I remember reading about Brasília when I was a boy. Brasília is Brazil’s capital. It was designed from scratch as a “new, planned city”, just like several others around the world. By many accounts, the city is ugly and boring. The feature montage I borrowed is misleading; take a closer look at those rows of monolithic slabs. Much of the city looks like that, or worse. A few key buildings in the central district have sculptural qualities, but most buildings throughout the city, including and especially apartment blocks and office buildings, are featureless boxes, hardly surprising given that the chief architect was the communist Oscar Niemeyer, who cited as his inspiration the French modernist architect Le Corbusier, notorious for his featureless monoliths.
The city planners intentionally designed the city into different functional segments, instead of mixing activities as crowd-developed cities do. So, for example, if you’re in the hotel district as a visitor, you get to look at more hotels. The city was designed for driving, not walking, so pedestrians reportedly end up risking their lives dashing across thoroughfares and freeways. Between lack of pedestrian traffic and single-use zoning, there’s reportedly no significant night-life, which seems odd for a Latin-American country.
The overall plan of the city is the shape of an airplane. I don’t know how good the overland transportation facilities are, but due to some unusual geography, Brazil tends not to have extensive railroad networks. My guess is the city was designed to be served mostly by air traffic, and will be severely impacted when air traffic declines with rising fuel prices and aging air fleets.
Normal cities aren’t really “unplanned”; they ARE planned, by the conscious and unconscious choices of MANY people instead of by the conscious, excessively conceptual choices of just a few people. When an entrepreneur decides where to put his business, he thinks about what kinds of people doing what kinds of activities would be interested in his business. So, for example, an entrepreneur would put a hotel near business activities, entertainment and recreational facilities, and restaurants, instead of clustering all the hotels together.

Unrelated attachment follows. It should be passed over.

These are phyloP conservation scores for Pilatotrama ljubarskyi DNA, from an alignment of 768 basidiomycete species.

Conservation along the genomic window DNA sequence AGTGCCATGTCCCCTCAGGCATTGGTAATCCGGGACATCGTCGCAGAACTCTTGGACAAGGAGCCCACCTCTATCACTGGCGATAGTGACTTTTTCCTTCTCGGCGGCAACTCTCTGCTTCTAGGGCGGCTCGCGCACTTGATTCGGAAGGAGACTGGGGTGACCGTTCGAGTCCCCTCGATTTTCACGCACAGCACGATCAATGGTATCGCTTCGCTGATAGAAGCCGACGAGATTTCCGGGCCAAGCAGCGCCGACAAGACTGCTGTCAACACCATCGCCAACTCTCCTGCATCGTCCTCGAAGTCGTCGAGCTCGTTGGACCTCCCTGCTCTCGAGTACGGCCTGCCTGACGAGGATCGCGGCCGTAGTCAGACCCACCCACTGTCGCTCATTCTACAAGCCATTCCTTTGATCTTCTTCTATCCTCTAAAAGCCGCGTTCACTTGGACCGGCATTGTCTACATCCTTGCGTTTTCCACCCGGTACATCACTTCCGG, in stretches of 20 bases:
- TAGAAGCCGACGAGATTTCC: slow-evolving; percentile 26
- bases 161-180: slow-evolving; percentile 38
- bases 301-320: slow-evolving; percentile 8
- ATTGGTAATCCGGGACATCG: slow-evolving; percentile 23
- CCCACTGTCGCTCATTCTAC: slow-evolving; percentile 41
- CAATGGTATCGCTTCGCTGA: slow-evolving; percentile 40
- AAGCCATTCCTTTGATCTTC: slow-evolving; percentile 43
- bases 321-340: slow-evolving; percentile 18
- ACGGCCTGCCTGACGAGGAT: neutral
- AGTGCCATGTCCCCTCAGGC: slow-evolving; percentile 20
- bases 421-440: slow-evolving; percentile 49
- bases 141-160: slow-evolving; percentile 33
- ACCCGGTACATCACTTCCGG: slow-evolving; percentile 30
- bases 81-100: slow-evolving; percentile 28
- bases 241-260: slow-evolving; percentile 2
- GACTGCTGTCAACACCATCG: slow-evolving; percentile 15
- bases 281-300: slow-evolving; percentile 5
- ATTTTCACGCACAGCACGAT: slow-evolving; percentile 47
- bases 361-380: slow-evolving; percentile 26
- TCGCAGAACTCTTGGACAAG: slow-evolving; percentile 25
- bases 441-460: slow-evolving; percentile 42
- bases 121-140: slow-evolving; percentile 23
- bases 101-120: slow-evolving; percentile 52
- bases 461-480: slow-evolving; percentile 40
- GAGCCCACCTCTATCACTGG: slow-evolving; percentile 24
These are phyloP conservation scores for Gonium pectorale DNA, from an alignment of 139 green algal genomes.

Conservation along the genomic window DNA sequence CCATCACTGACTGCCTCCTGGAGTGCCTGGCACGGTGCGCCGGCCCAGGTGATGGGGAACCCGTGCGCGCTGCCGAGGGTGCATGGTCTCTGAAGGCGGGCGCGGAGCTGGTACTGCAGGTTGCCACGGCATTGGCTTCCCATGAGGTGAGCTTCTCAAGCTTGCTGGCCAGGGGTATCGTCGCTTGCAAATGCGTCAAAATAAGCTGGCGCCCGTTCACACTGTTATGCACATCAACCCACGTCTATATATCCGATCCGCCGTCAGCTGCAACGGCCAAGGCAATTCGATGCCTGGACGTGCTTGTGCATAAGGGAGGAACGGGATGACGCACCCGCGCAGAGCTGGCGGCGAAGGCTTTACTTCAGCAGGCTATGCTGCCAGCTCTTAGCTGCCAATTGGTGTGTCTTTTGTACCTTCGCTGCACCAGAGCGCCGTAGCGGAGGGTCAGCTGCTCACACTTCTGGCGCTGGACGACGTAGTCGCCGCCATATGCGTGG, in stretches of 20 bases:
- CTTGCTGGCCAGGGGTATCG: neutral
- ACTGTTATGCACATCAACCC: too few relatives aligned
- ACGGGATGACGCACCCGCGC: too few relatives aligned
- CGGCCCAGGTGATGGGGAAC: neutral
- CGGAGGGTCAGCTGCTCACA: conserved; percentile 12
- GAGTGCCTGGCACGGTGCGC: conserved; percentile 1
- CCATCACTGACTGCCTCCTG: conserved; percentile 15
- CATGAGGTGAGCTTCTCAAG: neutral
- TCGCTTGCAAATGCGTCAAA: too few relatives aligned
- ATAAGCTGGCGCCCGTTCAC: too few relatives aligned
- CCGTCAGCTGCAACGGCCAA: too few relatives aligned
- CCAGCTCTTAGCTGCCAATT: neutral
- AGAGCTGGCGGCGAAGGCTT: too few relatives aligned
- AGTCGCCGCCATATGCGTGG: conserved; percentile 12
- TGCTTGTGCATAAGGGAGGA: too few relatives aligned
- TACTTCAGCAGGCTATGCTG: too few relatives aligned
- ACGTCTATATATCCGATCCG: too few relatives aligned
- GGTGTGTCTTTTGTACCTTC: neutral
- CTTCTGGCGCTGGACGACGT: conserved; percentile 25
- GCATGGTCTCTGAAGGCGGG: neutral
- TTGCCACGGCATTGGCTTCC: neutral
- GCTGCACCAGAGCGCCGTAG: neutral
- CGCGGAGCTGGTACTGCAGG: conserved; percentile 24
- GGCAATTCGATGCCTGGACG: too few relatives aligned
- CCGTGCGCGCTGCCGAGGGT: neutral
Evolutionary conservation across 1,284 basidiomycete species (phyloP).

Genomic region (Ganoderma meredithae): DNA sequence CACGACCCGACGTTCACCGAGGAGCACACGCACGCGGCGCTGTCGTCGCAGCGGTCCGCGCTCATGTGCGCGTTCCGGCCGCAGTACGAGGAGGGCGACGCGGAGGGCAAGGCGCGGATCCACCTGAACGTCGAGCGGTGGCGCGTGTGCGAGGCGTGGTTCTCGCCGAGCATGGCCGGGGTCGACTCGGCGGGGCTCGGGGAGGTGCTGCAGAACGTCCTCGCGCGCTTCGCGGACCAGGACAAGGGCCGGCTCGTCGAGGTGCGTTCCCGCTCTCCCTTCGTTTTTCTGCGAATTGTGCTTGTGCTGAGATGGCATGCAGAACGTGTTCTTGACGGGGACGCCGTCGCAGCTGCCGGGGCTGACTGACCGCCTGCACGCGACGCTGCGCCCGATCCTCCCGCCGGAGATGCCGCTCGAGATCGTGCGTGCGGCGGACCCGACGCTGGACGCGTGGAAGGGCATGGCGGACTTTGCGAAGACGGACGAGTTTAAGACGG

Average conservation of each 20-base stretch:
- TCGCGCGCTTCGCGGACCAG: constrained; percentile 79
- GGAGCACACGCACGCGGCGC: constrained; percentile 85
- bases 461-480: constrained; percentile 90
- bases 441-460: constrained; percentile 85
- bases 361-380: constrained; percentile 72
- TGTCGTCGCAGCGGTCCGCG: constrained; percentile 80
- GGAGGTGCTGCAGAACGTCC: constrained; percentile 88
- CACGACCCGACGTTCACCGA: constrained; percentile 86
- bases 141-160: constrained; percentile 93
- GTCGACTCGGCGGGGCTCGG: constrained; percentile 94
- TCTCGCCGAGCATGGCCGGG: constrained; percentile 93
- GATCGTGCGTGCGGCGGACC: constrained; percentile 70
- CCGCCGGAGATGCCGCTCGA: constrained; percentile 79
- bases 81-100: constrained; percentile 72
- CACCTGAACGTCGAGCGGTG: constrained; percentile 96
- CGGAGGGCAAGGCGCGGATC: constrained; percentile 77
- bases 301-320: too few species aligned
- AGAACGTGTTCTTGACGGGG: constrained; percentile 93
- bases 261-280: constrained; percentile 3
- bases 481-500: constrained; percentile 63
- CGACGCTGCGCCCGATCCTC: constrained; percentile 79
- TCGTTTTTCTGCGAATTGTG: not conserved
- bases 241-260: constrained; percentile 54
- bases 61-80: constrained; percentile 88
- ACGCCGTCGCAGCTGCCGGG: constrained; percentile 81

So when a community is said to be “planned”, what that really means is that the planning has been centralized instead of dispersed. Here’s a recent story about a planned community, only they’re calling it a “smart city”:
- The USA is already over-built. We don’t need any more infrastructure; we can’t even keep what’s already built in working order!
- American demographics are increasingly 3rd world. We’re running out of engineers but we have plenty of unskilled people and chronically unemployed people. Is that who’s going to live in Bill’s model city? What are they going to do with their high-tech toys?
- We’re undoubtedly on the wrong side of the peak resource curve. Why would anyone build a resource-intensive new city extremely dependent on air-conditioning and piped-in water? Where’s the water going to come from, and will it be a depleting resource? Wouldn’t it make more sense to re-engineer existing cities for resource efficiency?
My prediction: the planned city, if it’s ever built, will end up being a costly sink-hole for money and resources, and an ugly, unpleasant place to live.
- I wouldn’t invest.
- I wouldn’t live there.
- I wouldn’t even be curious to visit, unless to document the fiasco for posterity.
- For long-term viability, I’d find somewhere with arable land, nearby economic production (hard to find in western countries anymore), and several lines of transportation including rail.
Bill Gates is very intelligent, probably genius. He’s skilled at math and science. My guess though is that he has an extreme “left-brain” cognitive profile: he thinks excessively in terms of pre-existing concepts, and isn’t very creative. His company’s consumer products are a reflection of that bias in his thinking.
It might be genetic, or it might be the result of living in a culture that is itself getting excessively “left-brained”. Keep reading my website for insights that are a little more cognitively-balanced.